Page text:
Dr. Schwartz developed Internal Family Systems in response to clients’ descriptions of experiencing various parts – many extreme – within themselves. He noticed that when these parts felt safe and had their concerns addressed, they were less disruptive and would accede to the wise leadership of what Dr. Schwartz came to call the “Self.” In developing IFS, he recognized that, as in systemic family theory, parts take on characteristic roles that help define the inner world of the clients. The coordinating Self, which embodies qualities of confidence, openness, and compassion, acts as a center around which the various parts constellate. Because IFS locates the source of healing within the client, the therapist is freed to focus on guiding the client’s access to his or her true Self and supporting the client in harnessing its wisdom. This approach makes IFS a non-pathologizing, hopeful framework within which to practice psychotherapy. It provides an alternative understanding of psychic functioning and healing that allows for innovative techniques in relieving clients symptoms and suffering.

In 2000, Richard Schwartz founded The Center for Self Leadership in Oak Park, Illinois. Dr. Schwartz is a featured speaker for many national psychotherapy organizations and a fellow of the American Association for Marriage and Family Therapy, and he serves on the editorial boards of four professional journals. He has published four books and over 50 articles about IFS. His books include Internal Family Systems Skills Training Manual (with Frank Anderson, M.D. and Martha Sweezy, Ph.D) (PESI, 2017), Internal Family Systems Therapy (Guilford Press, 1997), Introduction to the Internal Family Systems Model (Tarcher, 2001), and The Mosaic Mind (with Regina Goulding) (Trailheads, 2003), as well as Metaframeworks (with Doug Breunlin and Betty Karrer) (Jossey-Bass, 1997). Dr. Schwartz lives and practices in Brookline, MA and is on the faculty of the Department of Psychiatry, Harvard School of Medicine.

Speaker Disclosures:

Financial: Richard Schwartz is the Founder of The Center for Self Leadership. He receives a speaking honorarium from PESI, Inc.

Non-financial: Richard Schwartz is a Fellow and member of the American Association for Marital and Family Therapy.

William Richards, Ph.D.

William Richards, Ph.D., Psychologist, Johns Hopkins Bayview Medical Center where he is co-director of the program in psilocybin for terminally ill cancer patients. Contributor Fantastic Fungi.

Daniel McQueen, MA

Daniel McQueen, MA, Psychedelic therapist and executive director of Medicinal Mindfulness.  Author of Cannabis-Assisted Psychedelic Therapy for Trauma Resolution.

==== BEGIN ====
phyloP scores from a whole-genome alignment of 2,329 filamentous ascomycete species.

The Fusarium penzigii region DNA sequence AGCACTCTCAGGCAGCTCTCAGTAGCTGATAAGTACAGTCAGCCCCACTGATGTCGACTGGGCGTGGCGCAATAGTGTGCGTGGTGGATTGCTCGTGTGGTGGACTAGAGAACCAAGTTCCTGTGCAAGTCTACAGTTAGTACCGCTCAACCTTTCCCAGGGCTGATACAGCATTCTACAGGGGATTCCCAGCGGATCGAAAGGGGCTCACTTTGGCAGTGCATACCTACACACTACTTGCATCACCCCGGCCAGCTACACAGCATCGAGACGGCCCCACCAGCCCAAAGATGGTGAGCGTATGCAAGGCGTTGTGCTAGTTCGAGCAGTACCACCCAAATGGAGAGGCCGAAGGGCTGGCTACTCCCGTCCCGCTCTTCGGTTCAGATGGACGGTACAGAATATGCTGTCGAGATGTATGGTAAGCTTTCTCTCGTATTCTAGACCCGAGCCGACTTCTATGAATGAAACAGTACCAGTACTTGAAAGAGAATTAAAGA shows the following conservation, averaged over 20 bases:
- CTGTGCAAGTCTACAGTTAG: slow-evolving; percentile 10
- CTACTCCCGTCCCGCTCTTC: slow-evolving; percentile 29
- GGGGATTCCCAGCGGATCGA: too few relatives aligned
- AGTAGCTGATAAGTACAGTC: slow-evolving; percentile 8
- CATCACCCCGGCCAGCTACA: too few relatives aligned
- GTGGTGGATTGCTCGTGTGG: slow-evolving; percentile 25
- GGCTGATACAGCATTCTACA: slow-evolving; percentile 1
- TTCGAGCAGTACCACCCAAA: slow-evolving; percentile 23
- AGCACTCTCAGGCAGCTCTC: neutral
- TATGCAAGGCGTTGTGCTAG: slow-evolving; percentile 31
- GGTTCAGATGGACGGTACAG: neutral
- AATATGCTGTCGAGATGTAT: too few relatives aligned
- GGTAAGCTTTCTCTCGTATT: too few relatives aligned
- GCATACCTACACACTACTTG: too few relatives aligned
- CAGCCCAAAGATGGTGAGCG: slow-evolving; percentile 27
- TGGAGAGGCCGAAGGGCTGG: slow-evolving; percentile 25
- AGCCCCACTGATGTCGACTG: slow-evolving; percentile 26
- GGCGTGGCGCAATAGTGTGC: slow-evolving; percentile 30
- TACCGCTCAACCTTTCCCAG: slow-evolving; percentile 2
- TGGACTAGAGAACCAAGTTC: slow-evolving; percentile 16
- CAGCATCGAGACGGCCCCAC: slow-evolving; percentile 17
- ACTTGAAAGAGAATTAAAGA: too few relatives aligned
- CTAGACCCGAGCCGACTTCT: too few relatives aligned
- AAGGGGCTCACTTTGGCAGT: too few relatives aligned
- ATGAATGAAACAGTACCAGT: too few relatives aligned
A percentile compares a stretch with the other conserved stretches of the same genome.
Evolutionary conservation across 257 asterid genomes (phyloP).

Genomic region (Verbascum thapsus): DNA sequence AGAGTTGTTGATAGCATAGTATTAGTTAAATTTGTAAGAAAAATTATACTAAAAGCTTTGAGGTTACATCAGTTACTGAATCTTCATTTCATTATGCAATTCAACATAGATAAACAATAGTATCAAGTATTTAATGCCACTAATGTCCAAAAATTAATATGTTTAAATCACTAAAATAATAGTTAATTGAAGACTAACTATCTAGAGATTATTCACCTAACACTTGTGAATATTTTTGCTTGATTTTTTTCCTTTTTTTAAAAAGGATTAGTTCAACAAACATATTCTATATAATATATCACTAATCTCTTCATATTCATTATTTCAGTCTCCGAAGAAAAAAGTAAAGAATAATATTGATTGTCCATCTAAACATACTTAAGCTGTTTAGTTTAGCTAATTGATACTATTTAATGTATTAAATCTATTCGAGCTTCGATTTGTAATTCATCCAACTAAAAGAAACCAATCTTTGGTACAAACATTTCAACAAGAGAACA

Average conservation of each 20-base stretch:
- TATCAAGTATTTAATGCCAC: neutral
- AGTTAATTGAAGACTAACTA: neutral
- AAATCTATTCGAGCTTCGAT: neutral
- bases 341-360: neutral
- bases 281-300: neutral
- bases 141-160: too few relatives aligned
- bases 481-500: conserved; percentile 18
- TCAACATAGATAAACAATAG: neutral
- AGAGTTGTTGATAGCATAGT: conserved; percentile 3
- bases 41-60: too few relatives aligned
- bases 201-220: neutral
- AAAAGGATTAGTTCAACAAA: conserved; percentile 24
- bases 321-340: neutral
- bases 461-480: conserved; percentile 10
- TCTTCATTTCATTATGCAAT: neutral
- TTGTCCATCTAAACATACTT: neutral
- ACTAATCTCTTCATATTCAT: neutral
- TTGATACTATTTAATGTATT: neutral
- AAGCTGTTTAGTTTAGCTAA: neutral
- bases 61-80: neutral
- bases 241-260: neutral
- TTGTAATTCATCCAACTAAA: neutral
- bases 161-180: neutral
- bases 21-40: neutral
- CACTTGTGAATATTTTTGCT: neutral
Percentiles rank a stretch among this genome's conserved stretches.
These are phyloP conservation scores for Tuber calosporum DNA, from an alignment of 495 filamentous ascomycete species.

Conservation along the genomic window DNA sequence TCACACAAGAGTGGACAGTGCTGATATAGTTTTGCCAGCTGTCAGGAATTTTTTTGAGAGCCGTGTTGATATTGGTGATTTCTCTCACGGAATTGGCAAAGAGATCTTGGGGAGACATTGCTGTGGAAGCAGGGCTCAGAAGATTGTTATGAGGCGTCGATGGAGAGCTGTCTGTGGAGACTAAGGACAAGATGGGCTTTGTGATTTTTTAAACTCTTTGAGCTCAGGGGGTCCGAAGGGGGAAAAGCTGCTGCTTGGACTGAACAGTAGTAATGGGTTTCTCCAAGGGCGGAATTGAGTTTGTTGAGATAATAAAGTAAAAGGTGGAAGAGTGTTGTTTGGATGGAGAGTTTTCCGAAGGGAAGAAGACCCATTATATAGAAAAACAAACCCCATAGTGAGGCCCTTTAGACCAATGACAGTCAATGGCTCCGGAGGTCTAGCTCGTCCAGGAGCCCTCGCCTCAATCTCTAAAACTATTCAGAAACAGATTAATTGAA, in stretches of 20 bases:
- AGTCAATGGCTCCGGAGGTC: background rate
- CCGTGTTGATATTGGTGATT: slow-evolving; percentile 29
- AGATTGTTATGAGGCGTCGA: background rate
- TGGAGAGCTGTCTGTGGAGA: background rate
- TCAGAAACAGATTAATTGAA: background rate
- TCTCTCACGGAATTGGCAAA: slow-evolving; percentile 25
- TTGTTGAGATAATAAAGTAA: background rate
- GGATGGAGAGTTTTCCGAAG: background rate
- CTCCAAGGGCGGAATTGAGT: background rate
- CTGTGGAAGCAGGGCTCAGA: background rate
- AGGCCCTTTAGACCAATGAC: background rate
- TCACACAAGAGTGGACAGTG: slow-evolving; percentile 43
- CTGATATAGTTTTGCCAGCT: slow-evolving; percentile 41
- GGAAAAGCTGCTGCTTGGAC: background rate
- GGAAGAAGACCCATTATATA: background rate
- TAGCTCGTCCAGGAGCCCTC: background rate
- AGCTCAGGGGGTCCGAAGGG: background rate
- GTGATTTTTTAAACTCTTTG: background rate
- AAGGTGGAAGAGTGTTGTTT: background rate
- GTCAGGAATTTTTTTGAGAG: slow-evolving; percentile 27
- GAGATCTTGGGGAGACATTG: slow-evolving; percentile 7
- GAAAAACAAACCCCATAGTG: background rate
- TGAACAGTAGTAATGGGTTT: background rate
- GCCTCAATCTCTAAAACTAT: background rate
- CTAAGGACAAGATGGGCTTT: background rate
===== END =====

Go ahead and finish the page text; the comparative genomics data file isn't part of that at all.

James W. Hopper, Ph.D.

James W. Hopper, Ph.D., Independent consultant and instructor in psychology, Cambridge Health Alliance & Harvard Medical School. Co-editor, Mindfulness-oriented interventions for trauma: Integrating contemplative practices. The MDMA Team, Trauma Research Foundation.

Anne St. Goar, MD

Anne St. Goar, MD, Primary care physician at HVMA, emeritus certified psychedelic therapist; Boston MDMA Therapy team member with the Trauma Research Foundation.

Elizabeth Call, Psy.D.

Elizabeth Call, Psy.D., Psychologist in private practice. Therapy team member, MDMA study, the Trauma Research Foundation.

Francis Guerriero, MA, LICSW

Francis Guerriero, MA, LICSW, Private practice, Cambridge, MA; MDMA Therapy team member, The Trauma Research Foundation.

Michael Alpert, MD

Michael D. Alpert, MD, Psychiatrist, South Cove Community Health Center, Boston Harvard Medical School; MDMA Therapy team member, the Trauma Research Foundation.

Phil Wolfson, MD

Phil Wolfson, MD, is Principal Investigator for a Phase 2, FDA approved 18-person study of MDMA Assisted Psychotherapy for individuals with significant anxiety due to life threatening illnesses. His clinical practice with ketamine has informed his leadership role in the development of Ketamine Assisted Psychotherapy. Phil’s book The Ketamine Papers has been published by MAPS and is the seminal work in the burgeoning ketamine arena. Phil is a sixties activist, psychiatrist/psychotherapist, writer, practicing Buddhist and psychonaut who has lived in the Bay Area for 38 years. He is the author of Noe – A Father/Son Song of Love, Life, Illness and Death (2011, North Atlantic Books). In the 1980s, he participated in clinical research with MDMA (Ecstasy). He has been awarded five patents for unique herbal medicines. He is a journalist and author of numerous articles on politics, transformation, psychedelics, consciousness and spirit, and was a founding member of the Heffter Research Institute. Phil has taught in the graduate psychology programs at JFK University, CIIS and the UCSF School of Medicine Department of Psychiatry.